Grade school really reminds me of the stone ages. Instead of following whoever had the biggest stick, the hierarchy of power and clout among little boys was entirely determined by one’s performance in recess games. For most of grade school, I was the fat kid: slow, soft, and easy to beat. But despite this evident disadvantage and track record of losing, I always showed up to play. My parents were often bemused by my attraction to things I had no talent in, but supported me, nonetheless. In the summer between grade 3 and 4, they sent me to basketball camp for the first time.
My introduction to basketball was at this local sports day camp hosted by University of Windsor commentator JK Kennedy. Coach Kennedy was a loud man with a fiery passion for basketball. He could scream at you up and down the court and milk every drop of hustle left in you. He was also a supporter of the LA Lakers and their star Kobe Bryant. Every little kid at this camp wanted to be like Kobe. We little gremlins would chuck up fadeaway jump shots to mimic his game, only to get yelled at by Coach Kennedy. Everyone wanted to play like Kobe, to be a relentless scorer that refused to lose. Talking about this almost mythical player with other kids gave me a profound sense of inclusion and belonging. Over that one summer, I felt that basketball became part of my self-identity.
Equipped with my new skills from camp, I took my talents to the south blacktops of Bellewood Public school. Recess basketball was the popular game of the time, and I started killing it. We played on the 7-foot nets, running classic half court ball. My love for the game started growing, and I wanted to join the school team. I showed up to tryouts ready to ball, but I quickly got brushed aside for older, bigger players. Despite my newfound skills from camp, I didn’t male the cut. Grade 4 me was crushed. I remember crying about it to my dad and complaining about nothing was fair. That’s when my dad started taking me out to hoop more. Him and I would play on our driveway, getting my shots up. The next year, after another full summer of basketball camp, I got signed up for tryouts with the South Windsor Warriors, my local youth team. This time, my hard work paid off. I powered through tryouts and made the team. As the newest member, I got to pick my number. I’m usually not a superstitious person, but I believe that certain symbols hold power. I wanted to pay homage to the man who got me into the sport in the first place: #24.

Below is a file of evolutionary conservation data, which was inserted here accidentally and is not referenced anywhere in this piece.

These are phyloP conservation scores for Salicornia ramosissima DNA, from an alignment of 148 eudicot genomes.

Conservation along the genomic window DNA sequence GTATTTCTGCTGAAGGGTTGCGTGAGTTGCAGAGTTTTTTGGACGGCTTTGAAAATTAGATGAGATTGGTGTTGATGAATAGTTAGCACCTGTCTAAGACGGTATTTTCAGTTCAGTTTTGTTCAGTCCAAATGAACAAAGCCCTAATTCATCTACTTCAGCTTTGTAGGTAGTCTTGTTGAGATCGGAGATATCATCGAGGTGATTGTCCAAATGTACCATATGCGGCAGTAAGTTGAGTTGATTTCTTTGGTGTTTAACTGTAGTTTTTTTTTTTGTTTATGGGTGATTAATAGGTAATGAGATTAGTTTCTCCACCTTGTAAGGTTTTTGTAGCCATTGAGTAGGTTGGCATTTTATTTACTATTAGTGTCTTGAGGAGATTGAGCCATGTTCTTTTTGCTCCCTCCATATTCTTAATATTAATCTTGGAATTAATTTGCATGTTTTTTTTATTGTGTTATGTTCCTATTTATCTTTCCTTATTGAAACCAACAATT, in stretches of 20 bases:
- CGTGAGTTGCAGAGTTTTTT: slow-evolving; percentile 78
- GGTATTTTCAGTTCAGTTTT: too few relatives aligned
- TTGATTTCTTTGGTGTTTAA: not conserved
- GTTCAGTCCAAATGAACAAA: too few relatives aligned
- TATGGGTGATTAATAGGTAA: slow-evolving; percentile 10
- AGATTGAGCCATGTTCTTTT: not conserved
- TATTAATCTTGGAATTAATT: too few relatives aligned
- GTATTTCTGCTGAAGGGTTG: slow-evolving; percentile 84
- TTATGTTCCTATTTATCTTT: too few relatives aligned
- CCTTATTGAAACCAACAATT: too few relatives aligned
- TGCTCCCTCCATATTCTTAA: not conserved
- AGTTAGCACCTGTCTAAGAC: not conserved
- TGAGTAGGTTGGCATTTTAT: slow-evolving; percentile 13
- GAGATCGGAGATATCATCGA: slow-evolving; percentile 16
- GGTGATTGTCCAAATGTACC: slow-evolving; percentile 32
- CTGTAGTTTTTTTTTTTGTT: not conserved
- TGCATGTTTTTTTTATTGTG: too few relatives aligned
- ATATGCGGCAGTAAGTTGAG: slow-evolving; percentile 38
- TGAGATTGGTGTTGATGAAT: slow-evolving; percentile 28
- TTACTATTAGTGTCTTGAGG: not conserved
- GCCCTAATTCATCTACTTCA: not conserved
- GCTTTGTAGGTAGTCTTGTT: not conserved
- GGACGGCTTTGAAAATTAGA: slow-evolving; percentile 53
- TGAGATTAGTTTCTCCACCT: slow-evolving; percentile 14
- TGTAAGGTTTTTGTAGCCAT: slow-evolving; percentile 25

That number symbolizes so much. The unrelenting perseverance. The snake-like concentration. The ceaseless will to win. Having the opportunity to wear it through my youth was truly a privilege. I picked up other sports like volleyball and track in high school, but basketball remained ingrained in my spirit. I always look back fondly to the summer days on the hardtop and the early mornings on the gym floor. My love for sports was all sparked by this legendary player and his immortalized spirit.
There exists a generation of young sports fans who lost part of their childhood on January 26th, 2020. A generation of kids who got inspired to play basketball, who made endless memories engaging in sport and the beautiful game. Every kid knew which name to cry as they faded away from the basket or as they threw paper into the bin. But most of all, his character and spirit could be applied anywhere, on and off the court.
“The Mamba Mentality is a constant quest to find answers. It’s that infinite curiosity to want to be better, to figure things out. Mamba Mentality is you’re going, you’re competing, you’re not worried about the end result.”
As we forge our separate paths through life, we can always look up to the Mamba for inspiration. Legends never die. Kobe Bryant’s winning spirit lives forever on in our hearts. Mamba Out.